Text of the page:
Union Station is getting rotisserie chicken, a Burger’s Priest, and a huge food market
Union Station is set to become a dining destination instead of an afterthought—no offence, Cinnabon. Not only are Mill Street and Balzac’s opening locations within the new UP Express lounge, but elsewhere in the new-and-improving transit hub, even more exciting changes are afoot.
First, there’s Union Chicken, a rotisserie chicken restaurant opening on the lower level below the current GO concourse and near the new York Street promenade. Yannick Bigourdan, who also owns the Carbon Bar, says he’s been trying to open a business in Union Station since the revitalization was announced. “If they let me, I would open 10 restaurants there,” he says. “If you talk to people who have been at Grand Central Station for 20 or 30 years, and ask them if they’d do it again, I know their response would be ‘absolutely.’ I have the chance to be part of something that’s going to last for a very long time.” Bigourdan will take possession sometime this summer and hopes to open Union Chicken as a full-service spot, with cocktails and everything (but take-out, too), as early as this December, provided construction continues as planned.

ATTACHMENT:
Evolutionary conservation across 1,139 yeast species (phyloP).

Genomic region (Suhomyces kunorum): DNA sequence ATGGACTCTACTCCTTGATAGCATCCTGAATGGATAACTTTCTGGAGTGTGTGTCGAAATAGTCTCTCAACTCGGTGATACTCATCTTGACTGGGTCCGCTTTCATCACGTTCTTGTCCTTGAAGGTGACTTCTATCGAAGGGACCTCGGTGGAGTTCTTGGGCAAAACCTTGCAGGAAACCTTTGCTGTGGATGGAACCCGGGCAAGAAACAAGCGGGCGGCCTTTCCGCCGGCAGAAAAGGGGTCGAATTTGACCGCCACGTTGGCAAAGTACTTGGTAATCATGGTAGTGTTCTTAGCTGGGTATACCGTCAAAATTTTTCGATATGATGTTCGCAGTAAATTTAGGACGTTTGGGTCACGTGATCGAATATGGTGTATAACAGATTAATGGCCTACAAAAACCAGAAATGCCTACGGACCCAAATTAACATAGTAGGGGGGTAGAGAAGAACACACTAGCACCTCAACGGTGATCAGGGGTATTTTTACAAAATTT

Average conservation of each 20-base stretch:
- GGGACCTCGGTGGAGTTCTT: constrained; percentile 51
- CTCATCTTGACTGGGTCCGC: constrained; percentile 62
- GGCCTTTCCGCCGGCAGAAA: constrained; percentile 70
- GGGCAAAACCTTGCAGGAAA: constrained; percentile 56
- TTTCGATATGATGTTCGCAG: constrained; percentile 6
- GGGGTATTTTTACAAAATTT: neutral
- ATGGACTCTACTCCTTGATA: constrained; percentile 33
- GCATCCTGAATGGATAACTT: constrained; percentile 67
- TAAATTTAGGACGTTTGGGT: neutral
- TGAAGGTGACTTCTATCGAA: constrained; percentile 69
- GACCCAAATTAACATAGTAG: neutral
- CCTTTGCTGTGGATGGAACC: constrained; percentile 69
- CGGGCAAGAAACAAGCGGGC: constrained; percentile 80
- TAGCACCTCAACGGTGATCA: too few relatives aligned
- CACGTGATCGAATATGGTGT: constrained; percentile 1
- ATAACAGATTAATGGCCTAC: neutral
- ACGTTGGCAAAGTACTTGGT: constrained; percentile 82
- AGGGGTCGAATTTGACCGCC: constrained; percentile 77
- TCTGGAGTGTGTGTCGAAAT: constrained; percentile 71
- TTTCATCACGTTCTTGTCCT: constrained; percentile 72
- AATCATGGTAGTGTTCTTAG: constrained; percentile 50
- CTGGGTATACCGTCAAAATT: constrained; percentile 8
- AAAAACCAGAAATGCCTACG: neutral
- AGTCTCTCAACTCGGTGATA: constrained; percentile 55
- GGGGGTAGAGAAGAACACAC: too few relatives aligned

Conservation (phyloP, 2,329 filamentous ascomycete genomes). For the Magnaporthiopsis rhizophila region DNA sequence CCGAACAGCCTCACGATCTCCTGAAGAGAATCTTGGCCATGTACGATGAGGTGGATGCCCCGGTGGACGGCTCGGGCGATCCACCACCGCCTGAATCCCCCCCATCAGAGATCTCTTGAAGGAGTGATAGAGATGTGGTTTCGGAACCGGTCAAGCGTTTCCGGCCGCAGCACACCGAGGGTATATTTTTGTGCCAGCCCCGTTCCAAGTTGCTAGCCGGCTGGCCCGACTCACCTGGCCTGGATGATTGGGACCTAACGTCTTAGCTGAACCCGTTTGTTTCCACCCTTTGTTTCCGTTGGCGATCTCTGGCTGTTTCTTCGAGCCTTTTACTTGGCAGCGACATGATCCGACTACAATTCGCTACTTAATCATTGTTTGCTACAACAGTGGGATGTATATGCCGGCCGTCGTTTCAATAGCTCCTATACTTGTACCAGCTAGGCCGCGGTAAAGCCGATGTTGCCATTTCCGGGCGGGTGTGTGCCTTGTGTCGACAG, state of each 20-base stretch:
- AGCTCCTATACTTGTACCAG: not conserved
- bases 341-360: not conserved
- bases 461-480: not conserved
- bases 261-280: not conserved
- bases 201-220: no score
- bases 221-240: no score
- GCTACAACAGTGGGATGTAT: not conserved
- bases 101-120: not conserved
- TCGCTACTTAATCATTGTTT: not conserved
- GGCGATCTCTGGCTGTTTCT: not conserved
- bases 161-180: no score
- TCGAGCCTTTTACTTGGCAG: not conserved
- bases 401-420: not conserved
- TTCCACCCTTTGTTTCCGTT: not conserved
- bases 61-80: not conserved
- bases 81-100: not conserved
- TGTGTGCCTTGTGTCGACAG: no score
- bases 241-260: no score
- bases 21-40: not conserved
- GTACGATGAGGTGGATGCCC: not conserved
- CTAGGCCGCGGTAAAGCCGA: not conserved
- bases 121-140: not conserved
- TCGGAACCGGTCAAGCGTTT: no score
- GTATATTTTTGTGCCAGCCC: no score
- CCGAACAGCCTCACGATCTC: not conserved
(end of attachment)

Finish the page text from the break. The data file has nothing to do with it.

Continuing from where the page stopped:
Bigourdan will have neighbours, too. Burger’s Priest owner Shant Mardirosian confirmed with us recently that he’s opening a location of his gourmet patty chain, also in the unfinished portion under York and Front, that will be both street- and PATH-accessible. Bet on it opening at around the same time.
And that’s not all. With 165,000 square feet of new retail space planned at Union, “food and beverage will occupy approximately 65%” of that, according to Lawrence Zucker, President and CEO of Osmington Inc., the company responsible for leasing the city-owned retail spaces, most of them below-ground. Thirty thousand of those square feet—about the size of a floor of First Canadian Place—will consist of a St. Lawrence–type fresh market. “Our mission is to bring Toronto’s best restaurant operators and retailers to Union Station to create a one-of-a-kind experience where we bring Ossington, Roncesvalles, Queen and King together,” Zucker told us.
All of these additions can only mean good things for the station and the millions of people who travel through it every year—because that rush hour line-up for a cinnamon bun could get out of control without some friendly competition.